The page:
Study Suggests Uber Is Keeping Us Alive On The Road
Surge pricing could be saving lives, guys
Uber is literally a lifesaver, two academics suggested in a new study that reads like a long, scientific love letter to Uber’s communications department.
Increased Uber services lead to safer driving and less crime, they say. Sure, surge pricing sucks, but if those drivers are saving lives every day, aren’t they worth the minimum fare? (Ping! Your independently-contracted hero is arriving soon.)
Nearly 15 percent of Americans have used ride-share services. But the question of whether or not the elitist transport options have actually changed lives for the better on a broader scale remains unanswered. When it comes to fatal car crashes and crime, a new three-year study of data from more than 150 cities by researchers at Providence and Stonehill College suggests that Uber penetration is related to a drop in fatal car crashes and crimes, meaning that Uber doesn’t just benefit Uber riders, but also the average pedestrian.
When it comes to safety, ride-sharing presents a wide range of contradictions. Are Uber drivers safer drivers, really? Does the distraction risk posed by multiple screens in front of an Uber driver outweigh the likelihood that the drunk passenger he’s going to pick up would’ve otherwise been a drunk driver navigating a dangerous route home? Are ride-share drivers safer than traditional taxi drivers? And, of course, there’s the concern over the drivers themselves following a string of sexual assault accusations.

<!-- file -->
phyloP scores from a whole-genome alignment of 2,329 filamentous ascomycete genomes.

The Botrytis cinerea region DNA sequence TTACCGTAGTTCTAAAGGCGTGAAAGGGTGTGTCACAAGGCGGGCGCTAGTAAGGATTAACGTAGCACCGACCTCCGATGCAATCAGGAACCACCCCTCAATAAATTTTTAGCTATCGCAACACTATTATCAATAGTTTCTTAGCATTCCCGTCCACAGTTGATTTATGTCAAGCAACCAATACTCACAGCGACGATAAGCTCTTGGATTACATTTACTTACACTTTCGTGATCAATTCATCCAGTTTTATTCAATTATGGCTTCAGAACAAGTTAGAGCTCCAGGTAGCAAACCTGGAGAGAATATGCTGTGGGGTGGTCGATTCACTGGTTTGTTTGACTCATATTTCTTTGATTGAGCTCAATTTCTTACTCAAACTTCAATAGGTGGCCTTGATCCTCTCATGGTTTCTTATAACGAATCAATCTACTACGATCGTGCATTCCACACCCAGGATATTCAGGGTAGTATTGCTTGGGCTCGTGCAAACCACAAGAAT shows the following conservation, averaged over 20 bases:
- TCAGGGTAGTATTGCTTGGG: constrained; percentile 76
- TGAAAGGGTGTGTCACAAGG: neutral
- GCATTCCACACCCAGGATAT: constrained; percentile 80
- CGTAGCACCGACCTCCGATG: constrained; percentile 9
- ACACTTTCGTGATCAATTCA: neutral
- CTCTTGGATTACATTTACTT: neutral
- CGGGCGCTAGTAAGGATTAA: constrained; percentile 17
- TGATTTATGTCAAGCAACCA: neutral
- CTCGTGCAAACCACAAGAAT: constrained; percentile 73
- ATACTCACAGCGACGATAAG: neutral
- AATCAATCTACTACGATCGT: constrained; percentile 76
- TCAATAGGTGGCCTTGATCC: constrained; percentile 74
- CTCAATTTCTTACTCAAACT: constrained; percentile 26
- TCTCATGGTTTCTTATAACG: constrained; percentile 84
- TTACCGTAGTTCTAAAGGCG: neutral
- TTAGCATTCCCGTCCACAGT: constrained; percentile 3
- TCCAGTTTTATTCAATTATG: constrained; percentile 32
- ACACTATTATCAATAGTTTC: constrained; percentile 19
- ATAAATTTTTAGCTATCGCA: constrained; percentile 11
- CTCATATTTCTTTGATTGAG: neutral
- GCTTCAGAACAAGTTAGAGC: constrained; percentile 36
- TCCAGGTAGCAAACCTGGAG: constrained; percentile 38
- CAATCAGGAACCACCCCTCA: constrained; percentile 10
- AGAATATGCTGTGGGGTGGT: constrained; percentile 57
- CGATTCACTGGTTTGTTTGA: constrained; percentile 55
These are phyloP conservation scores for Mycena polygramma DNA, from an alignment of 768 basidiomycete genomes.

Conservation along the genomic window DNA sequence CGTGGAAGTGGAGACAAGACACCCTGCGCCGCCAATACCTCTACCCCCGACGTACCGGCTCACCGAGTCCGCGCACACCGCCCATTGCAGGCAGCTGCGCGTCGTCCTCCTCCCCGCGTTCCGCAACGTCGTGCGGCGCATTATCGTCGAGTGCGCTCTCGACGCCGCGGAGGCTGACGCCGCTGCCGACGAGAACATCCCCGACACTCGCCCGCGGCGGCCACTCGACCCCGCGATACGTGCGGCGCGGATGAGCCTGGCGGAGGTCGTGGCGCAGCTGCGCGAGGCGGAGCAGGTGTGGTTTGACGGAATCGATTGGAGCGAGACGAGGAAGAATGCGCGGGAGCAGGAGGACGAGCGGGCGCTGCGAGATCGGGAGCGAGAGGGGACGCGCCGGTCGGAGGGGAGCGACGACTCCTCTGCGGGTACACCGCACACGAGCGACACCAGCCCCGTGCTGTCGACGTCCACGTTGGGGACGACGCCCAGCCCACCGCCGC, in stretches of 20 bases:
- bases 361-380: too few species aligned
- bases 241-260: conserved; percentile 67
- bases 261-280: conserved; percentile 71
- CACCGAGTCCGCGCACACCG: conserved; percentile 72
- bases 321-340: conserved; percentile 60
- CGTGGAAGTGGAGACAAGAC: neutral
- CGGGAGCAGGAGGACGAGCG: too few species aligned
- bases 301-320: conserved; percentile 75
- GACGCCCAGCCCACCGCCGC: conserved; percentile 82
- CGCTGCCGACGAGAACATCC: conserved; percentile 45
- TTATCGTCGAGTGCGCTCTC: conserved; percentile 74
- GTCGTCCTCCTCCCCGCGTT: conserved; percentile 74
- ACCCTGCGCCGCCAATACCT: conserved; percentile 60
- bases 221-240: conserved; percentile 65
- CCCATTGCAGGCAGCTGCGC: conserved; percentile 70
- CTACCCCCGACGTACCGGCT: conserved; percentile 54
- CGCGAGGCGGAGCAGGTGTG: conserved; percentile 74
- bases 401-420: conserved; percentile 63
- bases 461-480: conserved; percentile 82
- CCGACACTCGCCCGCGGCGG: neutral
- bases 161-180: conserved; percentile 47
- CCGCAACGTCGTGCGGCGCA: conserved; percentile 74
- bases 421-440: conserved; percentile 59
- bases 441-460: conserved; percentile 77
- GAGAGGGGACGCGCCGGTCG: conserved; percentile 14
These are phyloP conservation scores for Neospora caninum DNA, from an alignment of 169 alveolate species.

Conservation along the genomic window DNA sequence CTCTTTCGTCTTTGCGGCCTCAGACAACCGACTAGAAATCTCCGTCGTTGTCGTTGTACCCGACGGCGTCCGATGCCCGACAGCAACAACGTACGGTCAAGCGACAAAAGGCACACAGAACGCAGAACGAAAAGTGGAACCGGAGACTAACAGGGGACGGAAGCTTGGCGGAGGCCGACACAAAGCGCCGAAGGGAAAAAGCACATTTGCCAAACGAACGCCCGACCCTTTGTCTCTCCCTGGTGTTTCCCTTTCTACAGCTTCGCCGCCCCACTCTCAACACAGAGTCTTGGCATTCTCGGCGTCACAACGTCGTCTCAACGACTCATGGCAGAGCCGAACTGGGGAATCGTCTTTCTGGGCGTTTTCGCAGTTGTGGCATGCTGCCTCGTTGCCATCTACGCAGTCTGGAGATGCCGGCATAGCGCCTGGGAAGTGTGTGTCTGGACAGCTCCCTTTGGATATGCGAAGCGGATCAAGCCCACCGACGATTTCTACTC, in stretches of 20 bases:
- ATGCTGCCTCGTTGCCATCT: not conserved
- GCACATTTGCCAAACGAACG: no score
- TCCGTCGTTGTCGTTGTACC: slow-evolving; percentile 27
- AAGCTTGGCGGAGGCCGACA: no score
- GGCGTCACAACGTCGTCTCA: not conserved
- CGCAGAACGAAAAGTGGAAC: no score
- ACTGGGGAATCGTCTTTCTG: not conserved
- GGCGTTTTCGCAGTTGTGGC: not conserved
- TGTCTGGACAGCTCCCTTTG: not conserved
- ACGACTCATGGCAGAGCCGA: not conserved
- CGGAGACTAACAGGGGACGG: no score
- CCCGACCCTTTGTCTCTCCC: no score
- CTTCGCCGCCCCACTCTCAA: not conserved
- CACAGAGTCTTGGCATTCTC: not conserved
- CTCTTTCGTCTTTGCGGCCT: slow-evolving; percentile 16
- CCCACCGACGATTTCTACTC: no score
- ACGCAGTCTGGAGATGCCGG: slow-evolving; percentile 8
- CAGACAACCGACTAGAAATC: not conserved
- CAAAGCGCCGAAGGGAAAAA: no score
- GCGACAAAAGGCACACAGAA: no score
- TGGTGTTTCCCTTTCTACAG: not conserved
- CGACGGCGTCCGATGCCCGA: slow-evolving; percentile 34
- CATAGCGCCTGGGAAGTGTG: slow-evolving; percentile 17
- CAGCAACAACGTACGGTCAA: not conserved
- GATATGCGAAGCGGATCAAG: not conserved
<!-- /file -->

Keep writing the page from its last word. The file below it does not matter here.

Given all the uncertainties, the paper aimed to explore whether or not ride-sharing passengers, drivers, and pedestrians were more likely to experience injury or death in cities where Uber is used, and whether or not the figures changed over time. Researchers believed that a lack of industry regulations, obvious potential for drivers to use smartphones, and the potential for increased alcohol consumption among passengers were factors that could translate into more crashes and crimes.
Data from the National Highway Traffic Safety Administration’s Fatality Analysis Reporting System instead revealed that accident rates tended to decline following the introduction of Uber in these areas, as did DUIs and other forms of crime associated with public intoxication.
The study, which is currently under review and almost definitely not written by Uber itself, found that the start of ride-sharing in an area tends to coincide with a decrease in the number of fatal car crashes, as well as fewer arrests for assault, DUI, and disorderly conduct (perhaps the result of less time spent by passengers looking for a taxi on the street).
Fatal car crashes become increasingly less common the longer Uber has a presence in a given city, with each additional month of Uber services accounting for a further 2 percent decrease in fatalities. Arrests for DUIs also decreased by as much as 18 percent after Uber becomes available, the study found. The only type of crime that seemed to increase in line with Uber presence was motor vehicle theft.
While the report is still pending peer review, its findings are largely consistent with past studies that have also pointed out the benefits of ride-sharing options. These include conclusions that taxi drivers were more likely to speed than ride-share drivers, ride-share drivers are generally safer than average drivers, and that the background checks Uber drivers must adhere to are adequate.